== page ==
Date Published: 12-Aug-2011
HAVING created one piece of unwanted history with the defeat to Derry City last week, Galway United travel to the east coast tonight where they would very much welcome creating another unique stat.
The 3-0 loss to Derry City was United’s 20th consecutive defeat, a new League of Ireland record, and with Sean Connor’s side desperate to end that wretched run which has seen them lose every game since April 8, a scoreless draw tonight – which would be a
first between United and Bray – would be a hugely welcome result.
Connor insists that he goes into every game looking to win it, but if you offered him a scoreless draw before kick-off – the sides have never played out a scoreless draw in 46 previous meetings – the under-fire manager would probably snatch your hand off as he
looks to end the worst run by a club in the 80 year history of the league.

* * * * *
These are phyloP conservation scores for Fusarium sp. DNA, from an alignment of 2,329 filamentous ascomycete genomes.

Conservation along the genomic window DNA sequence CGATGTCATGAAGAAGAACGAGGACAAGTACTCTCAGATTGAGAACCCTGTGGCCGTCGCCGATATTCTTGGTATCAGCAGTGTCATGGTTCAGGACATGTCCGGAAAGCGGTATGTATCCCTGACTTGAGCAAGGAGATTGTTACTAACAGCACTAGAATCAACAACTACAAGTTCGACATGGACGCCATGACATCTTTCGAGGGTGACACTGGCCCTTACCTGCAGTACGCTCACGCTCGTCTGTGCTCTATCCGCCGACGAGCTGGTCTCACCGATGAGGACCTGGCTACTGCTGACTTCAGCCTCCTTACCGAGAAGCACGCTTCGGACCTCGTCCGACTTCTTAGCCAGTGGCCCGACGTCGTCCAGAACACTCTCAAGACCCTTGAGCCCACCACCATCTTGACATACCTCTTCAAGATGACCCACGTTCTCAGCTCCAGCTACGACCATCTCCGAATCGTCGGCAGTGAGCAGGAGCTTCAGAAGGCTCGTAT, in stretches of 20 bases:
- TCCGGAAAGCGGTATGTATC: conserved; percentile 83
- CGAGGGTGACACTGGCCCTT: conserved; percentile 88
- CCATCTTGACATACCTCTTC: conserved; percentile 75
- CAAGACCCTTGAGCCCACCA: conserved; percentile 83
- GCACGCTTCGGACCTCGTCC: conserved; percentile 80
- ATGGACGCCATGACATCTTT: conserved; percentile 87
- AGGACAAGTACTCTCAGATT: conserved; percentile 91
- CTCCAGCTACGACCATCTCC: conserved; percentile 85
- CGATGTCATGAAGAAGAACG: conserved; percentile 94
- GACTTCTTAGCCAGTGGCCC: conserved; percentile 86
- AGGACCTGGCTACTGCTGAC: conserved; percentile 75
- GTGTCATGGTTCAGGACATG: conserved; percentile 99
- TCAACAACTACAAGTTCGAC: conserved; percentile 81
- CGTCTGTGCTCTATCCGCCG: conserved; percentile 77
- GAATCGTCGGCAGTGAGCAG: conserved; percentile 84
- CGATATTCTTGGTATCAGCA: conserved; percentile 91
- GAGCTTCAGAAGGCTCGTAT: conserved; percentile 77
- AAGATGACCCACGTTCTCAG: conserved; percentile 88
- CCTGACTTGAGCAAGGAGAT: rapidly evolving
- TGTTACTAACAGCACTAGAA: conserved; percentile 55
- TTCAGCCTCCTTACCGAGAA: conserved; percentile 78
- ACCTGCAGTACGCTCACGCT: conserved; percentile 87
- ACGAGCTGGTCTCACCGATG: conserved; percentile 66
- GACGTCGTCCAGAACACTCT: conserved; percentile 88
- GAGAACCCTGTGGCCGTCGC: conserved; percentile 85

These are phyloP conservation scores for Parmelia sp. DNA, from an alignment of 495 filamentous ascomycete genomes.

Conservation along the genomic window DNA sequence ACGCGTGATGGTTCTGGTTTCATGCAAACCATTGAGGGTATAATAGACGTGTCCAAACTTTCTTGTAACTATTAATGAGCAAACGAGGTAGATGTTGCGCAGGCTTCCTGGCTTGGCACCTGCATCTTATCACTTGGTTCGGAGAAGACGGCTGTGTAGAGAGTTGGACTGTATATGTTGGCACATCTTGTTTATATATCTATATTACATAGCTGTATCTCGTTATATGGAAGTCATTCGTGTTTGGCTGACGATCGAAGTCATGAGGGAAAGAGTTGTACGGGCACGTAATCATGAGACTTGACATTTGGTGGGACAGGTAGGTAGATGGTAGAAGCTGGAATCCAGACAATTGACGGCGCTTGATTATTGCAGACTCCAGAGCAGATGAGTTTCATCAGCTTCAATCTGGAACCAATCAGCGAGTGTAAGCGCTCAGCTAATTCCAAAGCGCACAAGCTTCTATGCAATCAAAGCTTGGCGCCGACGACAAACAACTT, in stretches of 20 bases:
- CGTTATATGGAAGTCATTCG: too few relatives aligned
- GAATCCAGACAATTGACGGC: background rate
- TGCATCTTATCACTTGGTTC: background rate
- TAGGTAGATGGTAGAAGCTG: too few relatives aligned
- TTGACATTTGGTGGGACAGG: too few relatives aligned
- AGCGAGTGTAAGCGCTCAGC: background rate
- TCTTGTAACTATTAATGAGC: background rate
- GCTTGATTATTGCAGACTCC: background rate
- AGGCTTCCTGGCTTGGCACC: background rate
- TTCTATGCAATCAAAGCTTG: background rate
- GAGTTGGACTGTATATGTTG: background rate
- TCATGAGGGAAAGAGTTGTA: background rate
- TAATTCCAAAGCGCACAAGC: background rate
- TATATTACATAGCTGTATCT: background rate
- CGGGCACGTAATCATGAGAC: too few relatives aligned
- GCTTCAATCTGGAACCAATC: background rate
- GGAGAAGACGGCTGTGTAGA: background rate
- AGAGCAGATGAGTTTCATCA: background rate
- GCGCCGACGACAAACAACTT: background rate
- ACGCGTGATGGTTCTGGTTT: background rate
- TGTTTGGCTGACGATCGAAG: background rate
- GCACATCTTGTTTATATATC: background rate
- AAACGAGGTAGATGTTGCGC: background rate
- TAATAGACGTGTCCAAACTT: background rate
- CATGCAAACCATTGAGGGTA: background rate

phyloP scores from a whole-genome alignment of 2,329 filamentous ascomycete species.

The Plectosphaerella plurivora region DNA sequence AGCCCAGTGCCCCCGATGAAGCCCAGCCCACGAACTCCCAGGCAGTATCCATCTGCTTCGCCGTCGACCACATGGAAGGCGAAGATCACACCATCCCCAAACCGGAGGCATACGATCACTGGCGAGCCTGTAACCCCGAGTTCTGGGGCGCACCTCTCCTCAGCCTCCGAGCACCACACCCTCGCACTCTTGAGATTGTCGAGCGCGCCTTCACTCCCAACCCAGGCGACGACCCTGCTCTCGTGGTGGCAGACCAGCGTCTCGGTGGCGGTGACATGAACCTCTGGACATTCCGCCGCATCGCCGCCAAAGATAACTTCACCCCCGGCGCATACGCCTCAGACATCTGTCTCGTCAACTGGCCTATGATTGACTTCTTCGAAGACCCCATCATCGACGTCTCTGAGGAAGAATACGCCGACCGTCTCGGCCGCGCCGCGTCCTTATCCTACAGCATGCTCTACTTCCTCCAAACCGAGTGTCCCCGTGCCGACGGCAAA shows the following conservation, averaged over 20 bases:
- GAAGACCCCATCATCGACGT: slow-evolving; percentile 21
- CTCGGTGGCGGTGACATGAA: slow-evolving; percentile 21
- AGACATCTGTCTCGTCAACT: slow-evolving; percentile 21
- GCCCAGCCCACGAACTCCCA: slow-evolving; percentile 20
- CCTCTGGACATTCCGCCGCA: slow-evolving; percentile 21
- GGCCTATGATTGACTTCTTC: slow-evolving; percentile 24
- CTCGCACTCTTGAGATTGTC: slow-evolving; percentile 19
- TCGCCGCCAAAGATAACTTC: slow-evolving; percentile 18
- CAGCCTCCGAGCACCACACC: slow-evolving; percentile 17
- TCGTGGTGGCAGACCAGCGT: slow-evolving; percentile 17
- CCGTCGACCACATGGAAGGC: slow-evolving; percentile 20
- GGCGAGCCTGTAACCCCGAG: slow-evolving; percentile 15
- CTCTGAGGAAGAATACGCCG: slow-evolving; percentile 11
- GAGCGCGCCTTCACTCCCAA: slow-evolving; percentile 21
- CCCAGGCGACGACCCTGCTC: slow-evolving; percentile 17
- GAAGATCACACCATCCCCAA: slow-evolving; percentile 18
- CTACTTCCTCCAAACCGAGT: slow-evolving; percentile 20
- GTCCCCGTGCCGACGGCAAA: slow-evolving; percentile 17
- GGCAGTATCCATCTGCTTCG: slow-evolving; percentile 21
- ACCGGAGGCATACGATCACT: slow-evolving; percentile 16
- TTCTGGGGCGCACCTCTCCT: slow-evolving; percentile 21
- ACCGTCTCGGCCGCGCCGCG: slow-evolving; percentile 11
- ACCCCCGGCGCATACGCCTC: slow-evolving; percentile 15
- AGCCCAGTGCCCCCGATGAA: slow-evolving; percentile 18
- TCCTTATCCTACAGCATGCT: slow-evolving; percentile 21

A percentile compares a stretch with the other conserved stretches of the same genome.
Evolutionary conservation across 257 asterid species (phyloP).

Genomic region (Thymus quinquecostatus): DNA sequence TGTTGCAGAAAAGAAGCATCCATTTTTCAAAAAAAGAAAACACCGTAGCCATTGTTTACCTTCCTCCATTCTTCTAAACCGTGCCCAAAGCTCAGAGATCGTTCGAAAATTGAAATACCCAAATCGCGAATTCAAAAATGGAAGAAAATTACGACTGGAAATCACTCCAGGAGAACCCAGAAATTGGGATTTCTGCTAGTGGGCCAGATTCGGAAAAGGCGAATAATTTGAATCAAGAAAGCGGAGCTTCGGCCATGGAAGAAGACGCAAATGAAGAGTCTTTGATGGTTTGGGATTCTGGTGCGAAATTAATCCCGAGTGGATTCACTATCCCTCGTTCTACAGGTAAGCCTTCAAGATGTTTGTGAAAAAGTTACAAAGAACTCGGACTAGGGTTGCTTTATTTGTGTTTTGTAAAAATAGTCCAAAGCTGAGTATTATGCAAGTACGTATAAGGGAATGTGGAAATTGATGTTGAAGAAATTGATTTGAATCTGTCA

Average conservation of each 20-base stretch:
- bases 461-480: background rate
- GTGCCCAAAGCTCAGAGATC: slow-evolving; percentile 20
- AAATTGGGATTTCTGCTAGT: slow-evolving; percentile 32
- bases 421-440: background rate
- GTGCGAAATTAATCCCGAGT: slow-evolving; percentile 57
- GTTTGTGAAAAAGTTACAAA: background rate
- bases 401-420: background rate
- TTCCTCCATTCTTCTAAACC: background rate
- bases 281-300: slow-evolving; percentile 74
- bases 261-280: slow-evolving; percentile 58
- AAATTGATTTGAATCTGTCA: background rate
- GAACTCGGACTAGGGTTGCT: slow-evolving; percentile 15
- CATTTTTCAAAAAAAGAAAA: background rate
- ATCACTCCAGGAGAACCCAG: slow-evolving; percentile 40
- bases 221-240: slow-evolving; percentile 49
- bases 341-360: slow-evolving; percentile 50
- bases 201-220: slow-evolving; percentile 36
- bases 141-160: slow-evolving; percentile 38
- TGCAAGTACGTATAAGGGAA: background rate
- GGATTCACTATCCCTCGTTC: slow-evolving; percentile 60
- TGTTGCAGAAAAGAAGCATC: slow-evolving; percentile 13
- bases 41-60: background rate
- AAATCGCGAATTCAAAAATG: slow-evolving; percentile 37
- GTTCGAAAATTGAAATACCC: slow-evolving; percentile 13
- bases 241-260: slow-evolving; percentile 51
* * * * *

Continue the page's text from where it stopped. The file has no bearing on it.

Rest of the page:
Bobby Ryan is a doubt for the trip to the Carlisle Grounds after he picked up a head injury, but Yob Son comes straight back into the squad, having missed the Derry game as a result of being sent off on his debut against Drogheda United in the previous game.
Gary Dempsey has been in imperious form in Bray’s 3-0 and 2-0 wins over United this season, and while Connor singled out Paul Sinnott for praise after last week’s defeat to Derry, there is a very strong case to have the more physically imposing Son picking up
the Bray captain tonight.
Laurence Gaughan struggled a little on his debut last week, but his partnership with Eric Browne at the heart of United defence certainly looked like one worth sticking with for a few games, which would free Son to play the defensive role in midfield and provide United with that much-needed physical presence.
While central midfield has been a problem this season, the fact is that the majority of goals that United have conceded have been out wide. Evan Preston Kelly is struggling this season, understandably so given it is his rookie year in first team, while Stephen Walsh has struggled to come close to his brilliant form of last year.